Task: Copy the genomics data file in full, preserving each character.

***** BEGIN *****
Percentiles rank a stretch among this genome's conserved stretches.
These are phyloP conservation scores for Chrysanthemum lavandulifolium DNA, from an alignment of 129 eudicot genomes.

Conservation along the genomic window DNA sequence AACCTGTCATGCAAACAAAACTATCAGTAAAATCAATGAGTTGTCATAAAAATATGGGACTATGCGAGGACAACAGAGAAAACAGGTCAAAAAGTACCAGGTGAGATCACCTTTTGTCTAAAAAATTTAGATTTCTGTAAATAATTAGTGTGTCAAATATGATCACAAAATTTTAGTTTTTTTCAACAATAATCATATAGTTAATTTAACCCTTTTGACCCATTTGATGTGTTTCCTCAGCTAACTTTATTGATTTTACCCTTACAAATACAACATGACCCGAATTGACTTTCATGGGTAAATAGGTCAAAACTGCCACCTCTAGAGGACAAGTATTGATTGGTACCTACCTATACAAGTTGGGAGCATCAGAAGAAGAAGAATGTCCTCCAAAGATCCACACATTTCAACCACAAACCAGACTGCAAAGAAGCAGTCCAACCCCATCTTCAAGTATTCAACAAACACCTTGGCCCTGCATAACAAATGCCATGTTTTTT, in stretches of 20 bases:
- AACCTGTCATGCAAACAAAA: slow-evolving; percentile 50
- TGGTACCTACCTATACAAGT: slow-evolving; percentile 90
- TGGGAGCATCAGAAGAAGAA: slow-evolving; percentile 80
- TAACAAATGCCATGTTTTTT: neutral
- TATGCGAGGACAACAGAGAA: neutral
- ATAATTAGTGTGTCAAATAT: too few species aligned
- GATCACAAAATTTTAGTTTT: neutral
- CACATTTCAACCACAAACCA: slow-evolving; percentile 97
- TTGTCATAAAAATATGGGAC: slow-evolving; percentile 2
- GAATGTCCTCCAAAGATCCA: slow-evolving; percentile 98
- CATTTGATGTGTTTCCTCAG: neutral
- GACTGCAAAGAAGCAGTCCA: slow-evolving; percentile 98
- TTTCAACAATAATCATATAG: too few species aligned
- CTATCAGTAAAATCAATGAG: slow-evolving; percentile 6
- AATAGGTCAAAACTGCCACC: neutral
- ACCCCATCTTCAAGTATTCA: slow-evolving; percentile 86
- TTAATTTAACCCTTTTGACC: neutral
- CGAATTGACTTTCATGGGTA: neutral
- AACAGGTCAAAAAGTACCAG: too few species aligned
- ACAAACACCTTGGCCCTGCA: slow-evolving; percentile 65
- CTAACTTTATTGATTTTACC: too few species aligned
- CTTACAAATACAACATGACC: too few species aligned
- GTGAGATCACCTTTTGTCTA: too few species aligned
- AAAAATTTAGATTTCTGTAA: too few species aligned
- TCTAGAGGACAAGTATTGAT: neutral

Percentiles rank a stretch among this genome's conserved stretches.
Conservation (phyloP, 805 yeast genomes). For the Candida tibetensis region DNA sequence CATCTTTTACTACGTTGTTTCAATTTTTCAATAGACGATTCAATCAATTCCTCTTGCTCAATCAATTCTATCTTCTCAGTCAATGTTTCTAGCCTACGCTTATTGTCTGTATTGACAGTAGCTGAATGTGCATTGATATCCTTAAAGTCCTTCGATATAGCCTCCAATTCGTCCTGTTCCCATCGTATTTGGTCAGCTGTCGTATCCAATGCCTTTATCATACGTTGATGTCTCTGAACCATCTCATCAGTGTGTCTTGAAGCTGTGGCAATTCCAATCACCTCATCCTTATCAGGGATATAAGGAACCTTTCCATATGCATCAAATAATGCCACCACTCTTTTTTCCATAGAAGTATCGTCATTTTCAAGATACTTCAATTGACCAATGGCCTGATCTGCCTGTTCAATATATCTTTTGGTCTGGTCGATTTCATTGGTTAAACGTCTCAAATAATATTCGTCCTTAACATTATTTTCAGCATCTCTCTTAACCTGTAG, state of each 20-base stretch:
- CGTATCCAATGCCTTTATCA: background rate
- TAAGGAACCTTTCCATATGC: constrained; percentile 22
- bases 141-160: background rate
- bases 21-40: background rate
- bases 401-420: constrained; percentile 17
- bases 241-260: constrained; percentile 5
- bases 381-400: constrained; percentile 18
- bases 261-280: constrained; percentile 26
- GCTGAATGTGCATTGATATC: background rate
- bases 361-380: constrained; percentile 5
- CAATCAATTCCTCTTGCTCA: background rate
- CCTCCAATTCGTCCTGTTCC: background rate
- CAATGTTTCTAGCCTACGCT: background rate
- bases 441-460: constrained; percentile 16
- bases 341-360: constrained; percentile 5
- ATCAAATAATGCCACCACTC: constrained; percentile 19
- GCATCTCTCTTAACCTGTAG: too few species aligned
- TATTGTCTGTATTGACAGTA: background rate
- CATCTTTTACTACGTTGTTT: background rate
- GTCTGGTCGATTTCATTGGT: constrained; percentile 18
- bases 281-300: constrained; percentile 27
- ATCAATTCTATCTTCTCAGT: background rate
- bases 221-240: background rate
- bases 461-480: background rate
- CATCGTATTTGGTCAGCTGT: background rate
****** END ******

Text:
Percentiles rank a stretch among this genome's conserved stretches.
These are phyloP conservation scores for Chrysanthemum lavandulifolium DNA, from an alignment of 129 eudicot genomes.

Conservation along the genomic window DNA sequence AACCTGTCATGCAAACAAAACTATCAGTAAAATCAATGAGTTGTCATAAAAATATGGGACTATGCGAGGACAACAGAGAAAACAGGTCAAAAAGTACCAGGTGAGATCACCTTTTGTCTAAAAAATTTAGATTTCTGTAAATAATTAGTGTGTCAAATATGATCACAAAATTTTAGTTTTTTTCAACAATAATCATATAGTTAATTTAACCCTTTTGACCCATTTGATGTGTTTCCTCAGCTAACTTTATTGATTTTACCCTTACAAATACAACATGACCCGAATTGACTTTCATGGGTAAATAGGTCAAAACTGCCACCTCTAGAGGACAAGTATTGATTGGTACCTACCTATACAAGTTGGGAGCATCAGAAGAAGAAGAATGTCCTCCAAAGATCCACACATTTCAACCACAAACCAGACTGCAAAGAAGCAGTCCAACCCCATCTTCAAGTATTCAACAAACACCTTGGCCCTGCATAACAAATGCCATGTTTTTT, in stretches of 20 bases:
- AACCTGTCATGCAAACAAAA: slow-evolving; percentile 50
- TGGTACCTACCTATACAAGT: slow-evolving; percentile 90
- TGGGAGCATCAGAAGAAGAA: slow-evolving; percentile 80
- TAACAAATGCCATGTTTTTT: neutral
- TATGCGAGGACAACAGAGAA: neutral
- ATAATTAGTGTGTCAAATAT: too few species aligned
- GATCACAAAATTTTAGTTTT: neutral
- CACATTTCAACCACAAACCA: slow-evolving; percentile 97
- TTGTCATAAAAATATGGGAC: slow-evolving; percentile 2
- GAATGTCCTCCAAAGATCCA: slow-evolving; percentile 98
- CATTTGATGTGTTTCCTCAG: neutral
- GACTGCAAAGAAGCAGTCCA: slow-evolving; percentile 98
- TTTCAACAATAATCATATAG: too few species aligned
- CTATCAGTAAAATCAATGAG: slow-evolving; percentile 6
- AATAGGTCAAAACTGCCACC: neutral
- ACCCCATCTTCAAGTATTCA: slow-evolving; percentile 86
- TTAATTTAACCCTTTTGACC: neutral
- CGAATTGACTTTCATGGGTA: neutral
- AACAGGTCAAAAAGTACCAG: too few species aligned
- ACAAACACCTTGGCCCTGCA: slow-evolving; percentile 65
- CTAACTTTATTGATTTTACC: too few species aligned
- CTTACAAATACAACATGACC: too few species aligned
- GTGAGATCACCTTTTGTCTA: too few species aligned
- AAAAATTTAGATTTCTGTAA: too few species aligned
- TCTAGAGGACAAGTATTGAT: neutral

Percentiles rank a stretch among this genome's conserved stretches.
Conservation (phyloP, 805 yeast genomes). For the Candida tibetensis region DNA sequence CATCTTTTACTACGTTGTTTCAATTTTTCAATAGACGATTCAATCAATTCCTCTTGCTCAATCAATTCTATCTTCTCAGTCAATGTTTCTAGCCTACGCTTATTGTCTGTATTGACAGTAGCTGAATGTGCATTGATATCCTTAAAGTCCTTCGATATAGCCTCCAATTCGTCCTGTTCCCATCGTATTTGGTCAGCTGTCGTATCCAATGCCTTTATCATACGTTGATGTCTCTGAACCATCTCATCAGTGTGTCTTGAAGCTGTGGCAATTCCAATCACCTCATCCTTATCAGGGATATAAGGAACCTTTCCATATGCATCAAATAATGCCACCACTCTTTTTTCCATAGAAGTATCGTCATTTTCAAGATACTTCAATTGACCAATGGCCTGATCTGCCTGTTCAATATATCTTTTGGTCTGGTCGATTTCATTGGTTAAACGTCTCAAATAATATTCGTCCTTAACATTATTTTCAGCATCTCTCTTAACCTGTAG, state of each 20-base stretch:
- CGTATCCAATGCCTTTATCA: background rate
- TAAGGAACCTTTCCATATGC: constrained; percentile 22
- bases 141-160: background rate
- bases 21-40: background rate
- bases 401-420: constrained; percentile 17
- bases 241-260: constrained; percentile 5
- bases 381-400: constrained; percentile 18
- bases 261-280: constrained; percentile 26
- GCTGAATGTGCATTGATATC: background rate
- bases 361-380: constrained; percentile 5
- CAATCAATTCCTCTTGCTCA: background rate
- CCTCCAATTCGTCCTGTTCC: background rate
- CAATGTTTCTAGCCTACGCT: background rate
- bases 441-460: constrained; percentile 16
- bases 341-360: constrained; percentile 5
- ATCAAATAATGCCACCACTC: constrained; percentile 19
- GCATCTCTCTTAACCTGTAG: too few species aligned
- TATTGTCTGTATTGACAGTA: background rate
- CATCTTTTACTACGTTGTTT: background rate
- GTCTGGTCGATTTCATTGGT: constrained; percentile 18
- bases 281-300: constrained; percentile 27
- ATCAATTCTATCTTCTCAGT: background rate
- bases 221-240: background rate
- bases 461-480: background rate
- CATCGTATTTGGTCAGCTGT: background rate